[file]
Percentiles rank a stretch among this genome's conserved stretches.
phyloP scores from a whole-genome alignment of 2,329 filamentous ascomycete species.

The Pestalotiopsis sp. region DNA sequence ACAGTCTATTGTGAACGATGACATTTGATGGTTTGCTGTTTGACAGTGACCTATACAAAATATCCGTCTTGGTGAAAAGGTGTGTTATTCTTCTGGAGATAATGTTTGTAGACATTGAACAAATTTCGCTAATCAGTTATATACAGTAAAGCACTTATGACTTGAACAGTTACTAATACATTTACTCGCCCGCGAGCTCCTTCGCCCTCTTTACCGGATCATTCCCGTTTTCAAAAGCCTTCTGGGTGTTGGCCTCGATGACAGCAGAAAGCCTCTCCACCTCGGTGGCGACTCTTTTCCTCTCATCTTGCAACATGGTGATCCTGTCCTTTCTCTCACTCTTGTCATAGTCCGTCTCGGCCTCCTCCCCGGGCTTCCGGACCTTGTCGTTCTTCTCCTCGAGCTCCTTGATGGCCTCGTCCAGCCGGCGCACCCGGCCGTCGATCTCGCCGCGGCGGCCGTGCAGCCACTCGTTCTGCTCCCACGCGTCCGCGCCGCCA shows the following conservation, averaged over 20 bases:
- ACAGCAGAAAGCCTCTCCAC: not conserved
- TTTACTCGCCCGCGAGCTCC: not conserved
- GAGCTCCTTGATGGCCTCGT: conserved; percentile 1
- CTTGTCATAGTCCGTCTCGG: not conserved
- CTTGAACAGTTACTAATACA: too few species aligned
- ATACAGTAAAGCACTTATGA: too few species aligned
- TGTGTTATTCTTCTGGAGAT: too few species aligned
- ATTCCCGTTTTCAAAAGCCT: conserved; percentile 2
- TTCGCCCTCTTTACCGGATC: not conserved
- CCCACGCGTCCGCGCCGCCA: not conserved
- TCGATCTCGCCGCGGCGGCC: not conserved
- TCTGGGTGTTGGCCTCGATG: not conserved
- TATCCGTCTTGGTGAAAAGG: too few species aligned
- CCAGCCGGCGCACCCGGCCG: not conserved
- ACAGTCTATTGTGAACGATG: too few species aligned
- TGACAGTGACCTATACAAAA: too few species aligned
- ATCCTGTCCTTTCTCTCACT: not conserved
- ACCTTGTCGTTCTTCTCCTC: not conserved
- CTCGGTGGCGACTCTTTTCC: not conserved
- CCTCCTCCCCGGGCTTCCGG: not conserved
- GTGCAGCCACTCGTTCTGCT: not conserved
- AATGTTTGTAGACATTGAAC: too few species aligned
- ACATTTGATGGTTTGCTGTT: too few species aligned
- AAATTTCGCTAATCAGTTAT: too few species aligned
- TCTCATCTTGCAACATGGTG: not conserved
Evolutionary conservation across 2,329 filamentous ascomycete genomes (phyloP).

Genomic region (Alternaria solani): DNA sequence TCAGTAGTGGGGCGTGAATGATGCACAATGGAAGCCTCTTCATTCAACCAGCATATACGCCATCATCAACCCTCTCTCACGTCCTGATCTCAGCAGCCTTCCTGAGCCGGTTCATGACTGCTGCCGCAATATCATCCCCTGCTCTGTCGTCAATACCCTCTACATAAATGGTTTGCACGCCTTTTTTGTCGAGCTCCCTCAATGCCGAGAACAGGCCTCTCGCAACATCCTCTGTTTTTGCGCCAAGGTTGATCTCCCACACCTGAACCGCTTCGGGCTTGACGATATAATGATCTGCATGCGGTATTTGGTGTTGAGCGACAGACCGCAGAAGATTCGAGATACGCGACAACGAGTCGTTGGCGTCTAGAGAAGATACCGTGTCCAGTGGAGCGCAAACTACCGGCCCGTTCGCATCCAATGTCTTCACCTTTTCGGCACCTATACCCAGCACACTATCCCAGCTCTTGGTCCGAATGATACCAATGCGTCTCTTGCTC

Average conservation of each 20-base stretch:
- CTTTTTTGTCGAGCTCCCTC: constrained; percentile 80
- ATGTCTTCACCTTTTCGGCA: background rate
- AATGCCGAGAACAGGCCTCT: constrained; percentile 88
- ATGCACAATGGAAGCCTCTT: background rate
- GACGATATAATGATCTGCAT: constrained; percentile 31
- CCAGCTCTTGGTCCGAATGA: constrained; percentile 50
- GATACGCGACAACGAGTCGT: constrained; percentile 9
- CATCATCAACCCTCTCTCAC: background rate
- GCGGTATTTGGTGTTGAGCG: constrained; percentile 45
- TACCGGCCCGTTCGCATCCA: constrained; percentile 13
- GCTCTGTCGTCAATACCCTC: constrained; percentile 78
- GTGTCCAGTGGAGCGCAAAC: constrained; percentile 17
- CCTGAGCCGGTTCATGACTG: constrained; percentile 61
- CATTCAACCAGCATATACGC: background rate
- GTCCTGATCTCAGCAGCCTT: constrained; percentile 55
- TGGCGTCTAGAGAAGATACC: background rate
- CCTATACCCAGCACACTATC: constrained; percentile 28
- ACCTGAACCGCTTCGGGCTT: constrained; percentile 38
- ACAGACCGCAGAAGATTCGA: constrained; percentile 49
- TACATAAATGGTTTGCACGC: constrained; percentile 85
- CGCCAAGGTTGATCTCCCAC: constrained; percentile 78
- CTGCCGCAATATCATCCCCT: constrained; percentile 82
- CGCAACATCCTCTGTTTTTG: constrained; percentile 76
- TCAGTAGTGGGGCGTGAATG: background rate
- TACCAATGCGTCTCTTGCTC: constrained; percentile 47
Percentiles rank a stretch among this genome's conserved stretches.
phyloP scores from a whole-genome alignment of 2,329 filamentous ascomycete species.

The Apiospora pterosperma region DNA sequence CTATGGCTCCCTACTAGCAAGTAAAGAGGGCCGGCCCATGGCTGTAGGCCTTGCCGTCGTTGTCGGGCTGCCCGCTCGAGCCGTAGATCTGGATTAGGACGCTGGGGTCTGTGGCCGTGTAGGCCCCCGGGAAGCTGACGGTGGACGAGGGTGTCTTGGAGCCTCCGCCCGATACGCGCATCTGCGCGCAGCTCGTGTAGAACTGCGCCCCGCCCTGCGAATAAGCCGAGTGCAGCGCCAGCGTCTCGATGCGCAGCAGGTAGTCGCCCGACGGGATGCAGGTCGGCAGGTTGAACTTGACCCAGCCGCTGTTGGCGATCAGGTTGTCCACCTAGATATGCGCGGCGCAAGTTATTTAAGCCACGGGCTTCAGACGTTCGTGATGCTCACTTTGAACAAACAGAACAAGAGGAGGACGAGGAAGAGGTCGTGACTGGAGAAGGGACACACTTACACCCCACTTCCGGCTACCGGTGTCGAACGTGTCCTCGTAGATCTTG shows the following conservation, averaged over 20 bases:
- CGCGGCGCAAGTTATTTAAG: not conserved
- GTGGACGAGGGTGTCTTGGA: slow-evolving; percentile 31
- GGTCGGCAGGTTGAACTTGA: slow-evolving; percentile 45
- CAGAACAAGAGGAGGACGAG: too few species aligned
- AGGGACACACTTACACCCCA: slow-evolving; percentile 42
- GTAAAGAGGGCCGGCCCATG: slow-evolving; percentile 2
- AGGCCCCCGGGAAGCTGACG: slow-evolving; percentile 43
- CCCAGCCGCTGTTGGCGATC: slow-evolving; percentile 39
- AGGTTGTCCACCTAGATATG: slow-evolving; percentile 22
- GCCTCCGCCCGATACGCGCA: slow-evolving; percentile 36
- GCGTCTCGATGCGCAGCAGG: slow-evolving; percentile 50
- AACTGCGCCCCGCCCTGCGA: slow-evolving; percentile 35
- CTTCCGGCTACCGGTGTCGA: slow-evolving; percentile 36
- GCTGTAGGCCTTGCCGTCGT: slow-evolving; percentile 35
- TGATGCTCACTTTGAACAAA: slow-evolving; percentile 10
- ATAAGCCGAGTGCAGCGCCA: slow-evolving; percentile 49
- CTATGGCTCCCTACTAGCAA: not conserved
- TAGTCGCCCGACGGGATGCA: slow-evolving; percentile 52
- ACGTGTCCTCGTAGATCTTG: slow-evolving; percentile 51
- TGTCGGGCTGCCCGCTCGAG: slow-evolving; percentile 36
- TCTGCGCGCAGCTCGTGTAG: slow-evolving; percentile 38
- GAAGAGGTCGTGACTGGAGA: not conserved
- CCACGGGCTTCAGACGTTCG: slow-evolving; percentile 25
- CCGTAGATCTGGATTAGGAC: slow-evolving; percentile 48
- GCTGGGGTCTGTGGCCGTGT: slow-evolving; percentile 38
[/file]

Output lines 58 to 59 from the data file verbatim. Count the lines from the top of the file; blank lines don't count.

phyloP scores from a whole-genome alignment of 2,329 filamentous ascomycete species.

The Apiospora pterosperma region DNA sequence CTATGGCTCCCTACTAGCAAGTAAAGAGGGCCGGCCCATGGCTGTAGGCCTTGCCGTCGTTGTCGGGCTGCCCGCTCGAGCCGTAGATCTGGATTAGGACGCTGGGGTCTGTGGCCGTGTAGGCCCCCGGGAAGCTGACGGTGGACGAGGGTGTCTTGGAGCCTCCGCCCGATACGCGCATCTGCGCGCAGCTCGTGTAGAACTGCGCCCCGCCCTGCGAATAAGCCGAGTGCAGCGCCAGCGTCTCGATGCGCAGCAGGTAGTCGCCCGACGGGATGCAGGTCGGCAGGTTGAACTTGACCCAGCCGCTGTTGGCGATCAGGTTGTCCACCTAGATATGCGCGGCGCAAGTTATTTAAGCCACGGGCTTCAGACGTTCGTGATGCTCACTTTGAACAAACAGAACAAGAGGAGGACGAGGAAGAGGTCGTGACTGGAGAAGGGACACACTTACACCCCACTTCCGGCTACCGGTGTCGAACGTGTCCTCGTAGATCTTG shows the following conservation, averaged over 20 bases: